Respiratory activity extracted from wrist-worn reflective photoplethysmography in a sleep-disordered population

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Abstract

Objective: Respiratory activity is an essential parameter to monitor healthy and disordered sleep, and unobtrusive measurement methods have important clinical applications in diagnostics of sleep-related breathing disorders. We propose a respiratory activity surrogate extracted from wrist-worn reflective photoplethysmography validated on a heterogeneous dataset of 389 sleep recordings. Approach: The surrogate was extracted by interpolating the amplitude of the PPG pulses after evaluation of pulse morphological quality. Subsequent multistep post-processing was applied to remove parts of the surrogate with low quality and high motion levels. In addition to standard respiration rate performance, we evaluated the similarity between surrogate respiratory activity and reference inductance plethysmography of the thorax, using Spearman's correlations and spectral coherence, and assessed the influence of PPG signal quality, motion levels, sleep stages and obstructive sleep apnea. Main results: Prior to post-processing, the surrogate already had a strong similarity with the reference (correlation=0.54, coherence=0.81), and reached respiration rate estimation performance in line with the literature (estimation error=0.76±2.11 breaths/min). Detrimental effects of low PPG quality, high motion levels and sleep stage-dependent physiological phenomena were significantly mitigated by the proposed post-processing steps (correlation=0.62, coherence=0.88, estimation error=0.53±1.98 breaths/min). Significance: Wrist-worn PPG can be used to extract respiratory activity, thus allowing respiration monitoring in real-world sleep medicine applications using (consumer) wearable devices.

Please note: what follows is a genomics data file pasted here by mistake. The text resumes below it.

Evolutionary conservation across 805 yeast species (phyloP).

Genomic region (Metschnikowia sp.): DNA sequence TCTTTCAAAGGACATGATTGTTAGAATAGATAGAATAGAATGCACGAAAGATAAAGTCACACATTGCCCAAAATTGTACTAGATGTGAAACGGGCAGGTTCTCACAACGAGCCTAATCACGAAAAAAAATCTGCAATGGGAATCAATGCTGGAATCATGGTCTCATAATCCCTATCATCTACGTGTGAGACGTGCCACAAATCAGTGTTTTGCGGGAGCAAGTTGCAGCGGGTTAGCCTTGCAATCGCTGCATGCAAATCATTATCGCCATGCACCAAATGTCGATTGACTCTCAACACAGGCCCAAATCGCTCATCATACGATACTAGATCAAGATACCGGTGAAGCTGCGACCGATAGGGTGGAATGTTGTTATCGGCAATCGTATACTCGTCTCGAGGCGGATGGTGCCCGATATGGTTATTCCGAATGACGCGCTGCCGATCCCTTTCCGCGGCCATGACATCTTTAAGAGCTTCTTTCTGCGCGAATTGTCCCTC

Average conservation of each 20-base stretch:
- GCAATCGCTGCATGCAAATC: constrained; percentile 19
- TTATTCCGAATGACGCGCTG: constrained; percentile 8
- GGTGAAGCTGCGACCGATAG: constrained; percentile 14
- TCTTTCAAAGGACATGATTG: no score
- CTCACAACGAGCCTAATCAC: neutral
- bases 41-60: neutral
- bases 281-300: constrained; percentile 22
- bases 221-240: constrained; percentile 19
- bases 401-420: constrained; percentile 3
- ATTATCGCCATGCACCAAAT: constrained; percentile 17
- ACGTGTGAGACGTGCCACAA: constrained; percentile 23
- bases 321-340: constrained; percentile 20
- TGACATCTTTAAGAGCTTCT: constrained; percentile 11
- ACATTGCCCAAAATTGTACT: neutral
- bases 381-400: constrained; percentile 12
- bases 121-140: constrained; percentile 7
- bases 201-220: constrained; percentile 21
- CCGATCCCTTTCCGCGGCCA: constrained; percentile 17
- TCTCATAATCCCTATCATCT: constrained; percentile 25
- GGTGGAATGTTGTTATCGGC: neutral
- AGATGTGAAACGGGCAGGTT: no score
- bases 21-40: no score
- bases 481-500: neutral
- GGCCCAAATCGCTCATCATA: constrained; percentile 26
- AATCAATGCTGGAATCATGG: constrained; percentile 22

Original languageEnglish
Article number065010
Pages (from-to)065010
Number of pages17
JournalPhysiological Measurement
Volume41
Issue number6
Early online date19 May 2020
DOIs
Publication statusPublished - 8 Jul 2020

Keywords

  • photoplethysmography
  • respiratory activity
  • sleep
  • wearable

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    Sleep Medicine

    Merel M. van Gilst (Content manager) & M.B. (Beatrijs) van der Hout-van der Jagt (Content manager)

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